Wednesday, April 29, 2009


Monday morning. It's our last day at the Orkhan Hospital medical site. I'm still not used to the idea that our clinic is set up on the parking lot of a hospital. This just seems so bizarre to us.

During the previous two days out here, our doctors were given the names and locations of some people who were unable to come to us, so they made plans to go to them. Think of it - making house calls in Mongolia! Without going into much detail, they told us later that they saw some really pitiful situations. I can only imagine. So many of these people are without enough food, and their living conditions are hard-scrabble to say the least. That's bad enough, but imagine being elderly and ill, in such a situation.

At the clinic, we only saw people who were given numbers and turned away on Saturday, who could not be seen due to the late hour. There were a few newcomers who would not accept that they wouldn't be seen, and just continued to hang around the tent, scuffing their feet in the dust. Naturally, they were eventually seen.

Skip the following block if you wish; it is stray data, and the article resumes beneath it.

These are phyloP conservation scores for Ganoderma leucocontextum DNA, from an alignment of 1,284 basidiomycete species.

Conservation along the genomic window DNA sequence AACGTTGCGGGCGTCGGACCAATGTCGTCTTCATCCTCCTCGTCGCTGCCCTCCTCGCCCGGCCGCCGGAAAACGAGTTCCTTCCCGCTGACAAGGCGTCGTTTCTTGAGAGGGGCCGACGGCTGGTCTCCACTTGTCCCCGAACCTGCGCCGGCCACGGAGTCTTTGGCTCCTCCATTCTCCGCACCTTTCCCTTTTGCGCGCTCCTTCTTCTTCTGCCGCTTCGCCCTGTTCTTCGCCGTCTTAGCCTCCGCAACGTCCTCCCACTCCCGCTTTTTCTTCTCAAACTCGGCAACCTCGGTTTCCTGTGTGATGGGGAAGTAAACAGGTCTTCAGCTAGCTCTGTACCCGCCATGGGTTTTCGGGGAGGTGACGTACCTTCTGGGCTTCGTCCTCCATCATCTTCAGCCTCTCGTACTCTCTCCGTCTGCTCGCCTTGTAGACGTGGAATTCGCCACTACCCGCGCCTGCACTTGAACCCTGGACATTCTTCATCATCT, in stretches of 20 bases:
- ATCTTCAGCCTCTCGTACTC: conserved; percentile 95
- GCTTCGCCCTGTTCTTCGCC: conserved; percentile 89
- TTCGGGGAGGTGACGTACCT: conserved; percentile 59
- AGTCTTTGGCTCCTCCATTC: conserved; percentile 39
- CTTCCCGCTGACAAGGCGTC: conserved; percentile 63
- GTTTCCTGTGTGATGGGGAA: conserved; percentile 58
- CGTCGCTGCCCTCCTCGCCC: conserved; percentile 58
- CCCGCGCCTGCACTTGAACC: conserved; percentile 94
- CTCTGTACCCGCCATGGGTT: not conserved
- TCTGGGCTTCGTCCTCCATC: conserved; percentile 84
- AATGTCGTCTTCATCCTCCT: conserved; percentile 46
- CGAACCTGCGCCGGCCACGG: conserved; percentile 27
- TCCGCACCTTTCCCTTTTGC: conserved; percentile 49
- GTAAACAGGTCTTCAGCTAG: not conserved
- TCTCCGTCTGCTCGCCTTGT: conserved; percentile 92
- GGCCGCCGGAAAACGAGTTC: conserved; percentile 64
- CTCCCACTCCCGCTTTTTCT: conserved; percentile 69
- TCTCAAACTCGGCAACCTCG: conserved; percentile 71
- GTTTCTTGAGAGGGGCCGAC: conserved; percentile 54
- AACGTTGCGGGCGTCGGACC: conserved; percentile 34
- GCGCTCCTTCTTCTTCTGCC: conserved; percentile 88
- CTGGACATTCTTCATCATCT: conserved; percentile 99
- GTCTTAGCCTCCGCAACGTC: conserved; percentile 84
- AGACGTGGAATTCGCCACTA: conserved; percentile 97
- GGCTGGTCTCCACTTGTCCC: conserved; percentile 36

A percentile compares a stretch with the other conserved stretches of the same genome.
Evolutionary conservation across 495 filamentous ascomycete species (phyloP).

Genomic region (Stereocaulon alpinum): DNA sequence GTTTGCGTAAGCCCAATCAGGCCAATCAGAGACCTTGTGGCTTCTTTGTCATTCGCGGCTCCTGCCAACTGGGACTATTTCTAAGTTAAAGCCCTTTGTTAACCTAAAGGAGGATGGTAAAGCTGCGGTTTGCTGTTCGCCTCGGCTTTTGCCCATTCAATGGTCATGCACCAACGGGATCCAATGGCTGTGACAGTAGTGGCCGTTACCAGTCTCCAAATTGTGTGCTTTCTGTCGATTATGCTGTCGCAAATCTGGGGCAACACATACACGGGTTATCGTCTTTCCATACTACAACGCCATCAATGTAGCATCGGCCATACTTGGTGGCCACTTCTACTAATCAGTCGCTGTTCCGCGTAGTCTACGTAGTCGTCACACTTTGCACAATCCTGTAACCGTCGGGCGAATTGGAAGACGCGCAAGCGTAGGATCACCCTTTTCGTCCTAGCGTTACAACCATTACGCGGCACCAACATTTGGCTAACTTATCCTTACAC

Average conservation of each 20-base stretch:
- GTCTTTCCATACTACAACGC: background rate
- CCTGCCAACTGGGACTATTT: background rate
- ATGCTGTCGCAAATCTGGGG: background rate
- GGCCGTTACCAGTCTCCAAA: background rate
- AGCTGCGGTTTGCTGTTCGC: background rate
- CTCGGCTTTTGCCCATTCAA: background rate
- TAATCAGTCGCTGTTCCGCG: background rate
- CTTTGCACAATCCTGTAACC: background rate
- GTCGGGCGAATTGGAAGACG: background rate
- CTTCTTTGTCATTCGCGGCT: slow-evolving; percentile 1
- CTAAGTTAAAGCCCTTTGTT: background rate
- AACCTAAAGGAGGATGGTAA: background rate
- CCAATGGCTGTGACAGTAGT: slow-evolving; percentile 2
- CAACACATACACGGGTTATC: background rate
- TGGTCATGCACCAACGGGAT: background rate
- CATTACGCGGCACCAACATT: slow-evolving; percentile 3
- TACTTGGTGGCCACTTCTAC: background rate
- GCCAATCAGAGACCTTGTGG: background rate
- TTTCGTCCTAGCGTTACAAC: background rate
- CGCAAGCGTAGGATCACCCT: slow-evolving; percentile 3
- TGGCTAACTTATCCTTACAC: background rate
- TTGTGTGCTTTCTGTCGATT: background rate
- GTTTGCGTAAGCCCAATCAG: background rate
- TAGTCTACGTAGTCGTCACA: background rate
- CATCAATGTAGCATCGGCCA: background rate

Imagine our surprise when, toward the end of the day, we realized that some of the people requesting to be seen were actually on staff at the hospital! There were two or three nurses, and one doctor, still wearing his scrubs and surgical cap. He wanted his blood pressure checked, and then wanted to see one of our doctors. We thought this extremely odd, until the doctor he saw picked up on his heart murmur, and commented to him about it. Then we understood. He knew he had a heart murmur, and was testing us, to see if our people would find it, too.

After we had processed our last patient through triage, the Mustangs began to tear our tent down. This took about ten minutes. Those boys know what they're doing! Once our tent was gone, there just wasn't much more we could do, so we took the opportunity to walk around a bit and peek at the other groups in action. I went to the pharmacy ger to see if I could help, where things were still busy. Pharmacy is the last operation to close, of course, and since there were still people waiting in line to see the doctors, naturally there were still people arriving at the pharmacy with prescriptions in hand. Chris and company had things well-organized, and really didn't need any help from me, but I hung around anyway.